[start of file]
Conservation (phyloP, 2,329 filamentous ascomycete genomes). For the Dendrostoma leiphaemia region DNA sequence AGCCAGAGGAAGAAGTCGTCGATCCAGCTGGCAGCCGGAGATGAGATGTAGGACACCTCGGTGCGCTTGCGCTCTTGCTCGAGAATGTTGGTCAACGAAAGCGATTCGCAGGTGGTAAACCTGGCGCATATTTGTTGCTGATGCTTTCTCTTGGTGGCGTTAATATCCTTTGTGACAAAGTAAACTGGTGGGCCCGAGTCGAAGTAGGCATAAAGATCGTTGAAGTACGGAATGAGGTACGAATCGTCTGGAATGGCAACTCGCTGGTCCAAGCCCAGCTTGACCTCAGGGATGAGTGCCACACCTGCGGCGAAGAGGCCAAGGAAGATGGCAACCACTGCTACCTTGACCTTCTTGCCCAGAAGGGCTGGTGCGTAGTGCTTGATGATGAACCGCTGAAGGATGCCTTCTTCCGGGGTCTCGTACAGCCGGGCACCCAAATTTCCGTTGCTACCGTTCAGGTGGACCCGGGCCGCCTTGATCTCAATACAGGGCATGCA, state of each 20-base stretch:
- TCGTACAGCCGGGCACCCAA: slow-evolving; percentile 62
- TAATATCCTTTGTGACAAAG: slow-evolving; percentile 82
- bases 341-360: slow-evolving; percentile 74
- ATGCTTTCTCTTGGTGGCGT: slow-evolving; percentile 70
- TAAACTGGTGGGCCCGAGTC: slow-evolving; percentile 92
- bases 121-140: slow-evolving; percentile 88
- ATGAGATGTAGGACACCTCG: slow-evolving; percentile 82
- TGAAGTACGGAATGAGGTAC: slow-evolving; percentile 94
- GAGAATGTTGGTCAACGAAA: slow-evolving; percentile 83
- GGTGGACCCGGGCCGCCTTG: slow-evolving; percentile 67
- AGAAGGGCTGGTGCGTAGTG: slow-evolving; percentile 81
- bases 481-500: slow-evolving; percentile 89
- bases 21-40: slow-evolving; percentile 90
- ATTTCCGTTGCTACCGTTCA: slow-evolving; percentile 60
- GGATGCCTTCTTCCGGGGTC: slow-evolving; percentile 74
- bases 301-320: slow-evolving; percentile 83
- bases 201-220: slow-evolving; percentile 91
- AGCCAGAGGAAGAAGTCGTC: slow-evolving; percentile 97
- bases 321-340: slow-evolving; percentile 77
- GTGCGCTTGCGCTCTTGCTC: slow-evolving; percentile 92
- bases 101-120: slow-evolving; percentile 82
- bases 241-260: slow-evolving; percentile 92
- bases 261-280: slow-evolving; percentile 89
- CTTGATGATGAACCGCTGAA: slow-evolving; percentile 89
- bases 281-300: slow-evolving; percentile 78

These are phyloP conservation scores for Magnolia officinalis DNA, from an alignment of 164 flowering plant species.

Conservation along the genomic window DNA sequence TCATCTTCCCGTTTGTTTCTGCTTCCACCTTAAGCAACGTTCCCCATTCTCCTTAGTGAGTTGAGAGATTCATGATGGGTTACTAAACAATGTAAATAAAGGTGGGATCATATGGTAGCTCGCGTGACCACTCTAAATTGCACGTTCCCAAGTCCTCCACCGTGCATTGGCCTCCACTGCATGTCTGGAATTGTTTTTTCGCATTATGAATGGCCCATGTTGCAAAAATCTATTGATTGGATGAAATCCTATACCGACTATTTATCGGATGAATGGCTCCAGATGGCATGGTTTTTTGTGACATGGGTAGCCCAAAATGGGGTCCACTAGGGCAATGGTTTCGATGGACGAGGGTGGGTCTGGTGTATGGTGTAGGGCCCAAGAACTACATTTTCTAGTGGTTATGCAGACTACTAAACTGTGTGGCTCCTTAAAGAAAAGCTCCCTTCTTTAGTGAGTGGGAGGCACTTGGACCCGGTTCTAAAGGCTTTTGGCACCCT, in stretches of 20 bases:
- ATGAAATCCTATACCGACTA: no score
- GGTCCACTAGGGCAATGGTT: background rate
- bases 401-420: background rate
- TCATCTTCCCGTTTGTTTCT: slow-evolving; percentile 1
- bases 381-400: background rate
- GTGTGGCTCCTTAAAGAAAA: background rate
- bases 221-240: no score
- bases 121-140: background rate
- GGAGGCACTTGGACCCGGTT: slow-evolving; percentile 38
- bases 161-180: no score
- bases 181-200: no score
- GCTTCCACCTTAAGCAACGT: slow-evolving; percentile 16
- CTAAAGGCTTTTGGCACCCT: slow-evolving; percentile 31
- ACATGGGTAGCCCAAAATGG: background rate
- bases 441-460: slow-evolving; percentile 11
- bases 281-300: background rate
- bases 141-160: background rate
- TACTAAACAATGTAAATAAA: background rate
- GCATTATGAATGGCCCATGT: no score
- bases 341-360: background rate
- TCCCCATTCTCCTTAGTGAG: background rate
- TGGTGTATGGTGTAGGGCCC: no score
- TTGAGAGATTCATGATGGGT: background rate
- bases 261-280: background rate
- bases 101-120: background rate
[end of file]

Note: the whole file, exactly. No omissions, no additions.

Conservation (phyloP, 2,329 filamentous ascomycete genomes). For the Dendrostoma leiphaemia region DNA sequence AGCCAGAGGAAGAAGTCGTCGATCCAGCTGGCAGCCGGAGATGAGATGTAGGACACCTCGGTGCGCTTGCGCTCTTGCTCGAGAATGTTGGTCAACGAAAGCGATTCGCAGGTGGTAAACCTGGCGCATATTTGTTGCTGATGCTTTCTCTTGGTGGCGTTAATATCCTTTGTGACAAAGTAAACTGGTGGGCCCGAGTCGAAGTAGGCATAAAGATCGTTGAAGTACGGAATGAGGTACGAATCGTCTGGAATGGCAACTCGCTGGTCCAAGCCCAGCTTGACCTCAGGGATGAGTGCCACACCTGCGGCGAAGAGGCCAAGGAAGATGGCAACCACTGCTACCTTGACCTTCTTGCCCAGAAGGGCTGGTGCGTAGTGCTTGATGATGAACCGCTGAAGGATGCCTTCTTCCGGGGTCTCGTACAGCCGGGCACCCAAATTTCCGTTGCTACCGTTCAGGTGGACCCGGGCCGCCTTGATCTCAATACAGGGCATGCA, state of each 20-base stretch:
- TCGTACAGCCGGGCACCCAA: slow-evolving; percentile 62
- TAATATCCTTTGTGACAAAG: slow-evolving; percentile 82
- bases 341-360: slow-evolving; percentile 74
- ATGCTTTCTCTTGGTGGCGT: slow-evolving; percentile 70
- TAAACTGGTGGGCCCGAGTC: slow-evolving; percentile 92
- bases 121-140: slow-evolving; percentile 88
- ATGAGATGTAGGACACCTCG: slow-evolving; percentile 82
- TGAAGTACGGAATGAGGTAC: slow-evolving; percentile 94
- GAGAATGTTGGTCAACGAAA: slow-evolving; percentile 83
- GGTGGACCCGGGCCGCCTTG: slow-evolving; percentile 67
- AGAAGGGCTGGTGCGTAGTG: slow-evolving; percentile 81
- bases 481-500: slow-evolving; percentile 89
- bases 21-40: slow-evolving; percentile 90
- ATTTCCGTTGCTACCGTTCA: slow-evolving; percentile 60
- GGATGCCTTCTTCCGGGGTC: slow-evolving; percentile 74
- bases 301-320: slow-evolving; percentile 83
- bases 201-220: slow-evolving; percentile 91
- AGCCAGAGGAAGAAGTCGTC: slow-evolving; percentile 97
- bases 321-340: slow-evolving; percentile 77
- GTGCGCTTGCGCTCTTGCTC: slow-evolving; percentile 92
- bases 101-120: slow-evolving; percentile 82
- bases 241-260: slow-evolving; percentile 92
- bases 261-280: slow-evolving; percentile 89
- CTTGATGATGAACCGCTGAA: slow-evolving; percentile 89
- bases 281-300: slow-evolving; percentile 78

These are phyloP conservation scores for Magnolia officinalis DNA, from an alignment of 164 flowering plant species.

Conservation along the genomic window DNA sequence TCATCTTCCCGTTTGTTTCTGCTTCCACCTTAAGCAACGTTCCCCATTCTCCTTAGTGAGTTGAGAGATTCATGATGGGTTACTAAACAATGTAAATAAAGGTGGGATCATATGGTAGCTCGCGTGACCACTCTAAATTGCACGTTCCCAAGTCCTCCACCGTGCATTGGCCTCCACTGCATGTCTGGAATTGTTTTTTCGCATTATGAATGGCCCATGTTGCAAAAATCTATTGATTGGATGAAATCCTATACCGACTATTTATCGGATGAATGGCTCCAGATGGCATGGTTTTTTGTGACATGGGTAGCCCAAAATGGGGTCCACTAGGGCAATGGTTTCGATGGACGAGGGTGGGTCTGGTGTATGGTGTAGGGCCCAAGAACTACATTTTCTAGTGGTTATGCAGACTACTAAACTGTGTGGCTCCTTAAAGAAAAGCTCCCTTCTTTAGTGAGTGGGAGGCACTTGGACCCGGTTCTAAAGGCTTTTGGCACCCT, in stretches of 20 bases:
- ATGAAATCCTATACCGACTA: no score
- GGTCCACTAGGGCAATGGTT: background rate
- bases 401-420: background rate
- TCATCTTCCCGTTTGTTTCT: slow-evolving; percentile 1
- bases 381-400: background rate
- GTGTGGCTCCTTAAAGAAAA: background rate
- bases 221-240: no score
- bases 121-140: background rate
- GGAGGCACTTGGACCCGGTT: slow-evolving; percentile 38
- bases 161-180: no score
- bases 181-200: no score
- GCTTCCACCTTAAGCAACGT: slow-evolving; percentile 16
- CTAAAGGCTTTTGGCACCCT: slow-evolving; percentile 31
- ACATGGGTAGCCCAAAATGG: background rate
- bases 441-460: slow-evolving; percentile 11
- bases 281-300: background rate
- bases 141-160: background rate
- TACTAAACAATGTAAATAAA: background rate
- GCATTATGAATGGCCCATGT: no score
- bases 341-360: background rate
- TCCCCATTCTCCTTAGTGAG: background rate
- TGGTGTATGGTGTAGGGCCC: no score
- TTGAGAGATTCATGATGGGT: background rate
- bases 261-280: background rate
- bases 101-120: background rate